Wednesday, February 20, 2013


ISO 100, f/20, 2.5 seconds, +1 EV, 19mm
This morning's sunrise was beautiful. I took this at work around 7:15.

Monday, February 18, 2013


ISO 100, f/20, 0.8 seconds, -1 EV, 19mm
   Just down from the Newfound Gap Parking area is a different pull off that has a gorgeous view straight down the opposite valley. I've learned that the sun sets right in the center of this valley and when we were on our back had to stop and catch some pics from this spot.
   Unfortunately, there weren't any clouds to enhance the sunset color but the orange and pink layers against the white covered mountainside looked beautiful just the same to me.

Sunday, February 17, 2013


ISO 6400, f/2.0, 1/2500 second, -0.3 EV, 85mm
  Something I have never done is explain my post-processing of my action shots from basketball, cheerleading, football, etc. I have actually learned quite a bit in the past year about composing, capturing, and processing sports/action shots and thought I would share what I have learned and how I have applied it.
  First and foremost, if you are interested in getting better action shots, I highly recommend following Scott Kelby. He is one of the most highly acclaimed sports photographers around and a Photoshop guru.
  Back in June I watched Scott's Tips For Shooting Sports video clip at the Google Plus 1 year anniversary conference. This absolutely changed my approach for my sports photography.  I will not dissect the entire video, but there were a couple of things that clicked the light bulb above head to the ON position.
  (1) To get Sports Illustrated / ESPN The Magazine type shots, you must be shooting at at least 1/1250 second or faster. This struck me as gold. Even though you can still get decent shots at slower speeds, they won't be as crisp and sharp as when you shoot at these speeds or faster.
  (2) Scott says that those magazines only take 2 types of pictures and print them. Action shots, but only if they have the ball in them (or puck if you are shooting hockey). Without the ball you really don't know what's going on. Holy Cow, I'd never thought of this before but it is so true. The other type of shots are of emotion. The thrill of victory or the agony of defeat.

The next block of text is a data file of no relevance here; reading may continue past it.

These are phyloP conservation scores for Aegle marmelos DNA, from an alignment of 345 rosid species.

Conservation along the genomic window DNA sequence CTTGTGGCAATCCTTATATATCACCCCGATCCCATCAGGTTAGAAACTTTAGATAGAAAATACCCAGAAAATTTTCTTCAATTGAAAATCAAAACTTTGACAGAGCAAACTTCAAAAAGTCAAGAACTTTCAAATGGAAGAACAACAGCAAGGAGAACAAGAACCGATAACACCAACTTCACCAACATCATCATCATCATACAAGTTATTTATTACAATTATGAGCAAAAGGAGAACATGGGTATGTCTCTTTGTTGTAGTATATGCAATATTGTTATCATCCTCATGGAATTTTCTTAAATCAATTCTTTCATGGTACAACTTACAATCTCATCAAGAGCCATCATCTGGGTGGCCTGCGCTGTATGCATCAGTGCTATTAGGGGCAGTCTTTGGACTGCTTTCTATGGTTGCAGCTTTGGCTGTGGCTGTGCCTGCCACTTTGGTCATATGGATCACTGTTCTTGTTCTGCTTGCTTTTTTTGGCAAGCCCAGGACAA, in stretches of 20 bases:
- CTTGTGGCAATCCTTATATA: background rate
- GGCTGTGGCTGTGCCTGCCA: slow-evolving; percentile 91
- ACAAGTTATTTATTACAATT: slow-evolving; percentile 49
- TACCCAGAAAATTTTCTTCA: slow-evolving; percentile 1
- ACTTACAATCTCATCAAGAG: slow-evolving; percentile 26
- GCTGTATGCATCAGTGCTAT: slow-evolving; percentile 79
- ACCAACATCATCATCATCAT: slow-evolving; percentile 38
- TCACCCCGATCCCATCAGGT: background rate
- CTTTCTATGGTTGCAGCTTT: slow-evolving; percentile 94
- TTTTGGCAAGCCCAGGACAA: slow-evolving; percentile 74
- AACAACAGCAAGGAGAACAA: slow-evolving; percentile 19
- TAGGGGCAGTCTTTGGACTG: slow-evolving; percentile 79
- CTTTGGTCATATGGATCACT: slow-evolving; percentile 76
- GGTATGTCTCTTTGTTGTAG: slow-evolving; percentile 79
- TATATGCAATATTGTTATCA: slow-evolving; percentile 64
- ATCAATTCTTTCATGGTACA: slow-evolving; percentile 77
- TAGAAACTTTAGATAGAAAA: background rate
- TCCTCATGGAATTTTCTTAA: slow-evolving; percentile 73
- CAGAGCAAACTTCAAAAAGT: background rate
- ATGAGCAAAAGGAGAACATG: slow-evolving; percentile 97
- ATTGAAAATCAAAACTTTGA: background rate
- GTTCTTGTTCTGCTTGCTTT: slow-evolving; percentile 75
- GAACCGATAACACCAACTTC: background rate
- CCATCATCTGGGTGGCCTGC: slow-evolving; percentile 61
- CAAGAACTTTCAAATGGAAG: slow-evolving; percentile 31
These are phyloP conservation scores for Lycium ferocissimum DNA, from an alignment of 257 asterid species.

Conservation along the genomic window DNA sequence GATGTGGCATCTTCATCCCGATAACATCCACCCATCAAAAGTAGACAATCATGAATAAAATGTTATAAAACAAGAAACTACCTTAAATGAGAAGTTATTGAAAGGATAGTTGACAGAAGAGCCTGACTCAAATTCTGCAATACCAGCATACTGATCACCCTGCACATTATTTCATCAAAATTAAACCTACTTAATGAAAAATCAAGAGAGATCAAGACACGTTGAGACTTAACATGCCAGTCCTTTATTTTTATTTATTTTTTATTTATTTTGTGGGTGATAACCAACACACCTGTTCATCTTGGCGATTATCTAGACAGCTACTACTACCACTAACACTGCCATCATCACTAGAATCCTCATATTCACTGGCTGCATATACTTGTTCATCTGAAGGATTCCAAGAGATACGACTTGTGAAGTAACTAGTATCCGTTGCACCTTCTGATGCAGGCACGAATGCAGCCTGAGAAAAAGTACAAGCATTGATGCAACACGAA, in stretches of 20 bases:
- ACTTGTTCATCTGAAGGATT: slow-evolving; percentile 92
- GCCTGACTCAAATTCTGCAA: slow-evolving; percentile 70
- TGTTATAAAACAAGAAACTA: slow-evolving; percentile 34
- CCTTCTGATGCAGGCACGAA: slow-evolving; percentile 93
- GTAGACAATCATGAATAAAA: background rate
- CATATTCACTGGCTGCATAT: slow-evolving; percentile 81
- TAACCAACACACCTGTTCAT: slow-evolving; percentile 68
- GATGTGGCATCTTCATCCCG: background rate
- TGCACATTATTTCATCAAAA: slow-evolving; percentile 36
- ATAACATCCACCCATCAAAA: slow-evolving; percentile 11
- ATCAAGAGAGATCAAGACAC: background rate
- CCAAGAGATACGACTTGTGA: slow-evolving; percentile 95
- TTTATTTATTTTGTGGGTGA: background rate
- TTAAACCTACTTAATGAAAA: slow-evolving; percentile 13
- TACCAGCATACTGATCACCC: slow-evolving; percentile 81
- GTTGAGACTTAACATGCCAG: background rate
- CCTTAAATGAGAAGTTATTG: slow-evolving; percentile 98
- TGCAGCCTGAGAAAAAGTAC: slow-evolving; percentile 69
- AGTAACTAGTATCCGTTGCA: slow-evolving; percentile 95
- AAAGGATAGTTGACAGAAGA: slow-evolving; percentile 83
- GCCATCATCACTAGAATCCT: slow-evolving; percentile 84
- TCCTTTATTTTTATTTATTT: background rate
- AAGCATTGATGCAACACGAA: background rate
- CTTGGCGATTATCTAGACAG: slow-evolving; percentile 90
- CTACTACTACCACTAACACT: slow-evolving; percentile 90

I have applied these two tips to everything I have shot in sports this year. I won't even post a sports shot if it doesn't have the ball in the shot and making sure I am shooting at 1/1250 or faster has made my shots so much sharper.
  Alright so when I shoot in a gym, I shoot with my Canon EOS Rebel T3i & my Canon 85mm 1.8 USM lens. I my initial settings automatically start at shooting in Aperture Priority set at f/2.0. I set my ISO at 6400. My camera has a special function that can bump this to 12,800 but I prefer it at 6400. If you are shooting with a Canon 5D Mark III, 1DX, or the Nikon equivalents this number goes up and you can shoot at smaller apertures and reduce the noise. I also set the White Balance to Auto and shoot in RAW so I can adjust it in post.
  Sometimes, as with the shot I have posted at the top of this post, I have to adjust the EV (Exposure Compensation) down so that I can get the shutter speeds I want. This can cause the shot to be slightly under exposed. Unless it is just really dark, Adobe Lightroom can pull the exposure out in post-processing though.
  I only use the center focus dot of the 9 that my camera has and set the Autofocus on AI Servo. This is for tracking moving objects and is very much a necessity. I also use the custom functions to set the focus button to the Star button on the top and back of the camera. This allows the tracking to work and the shutter button to be free to push as you focus. Makes for following and shooting the action much better.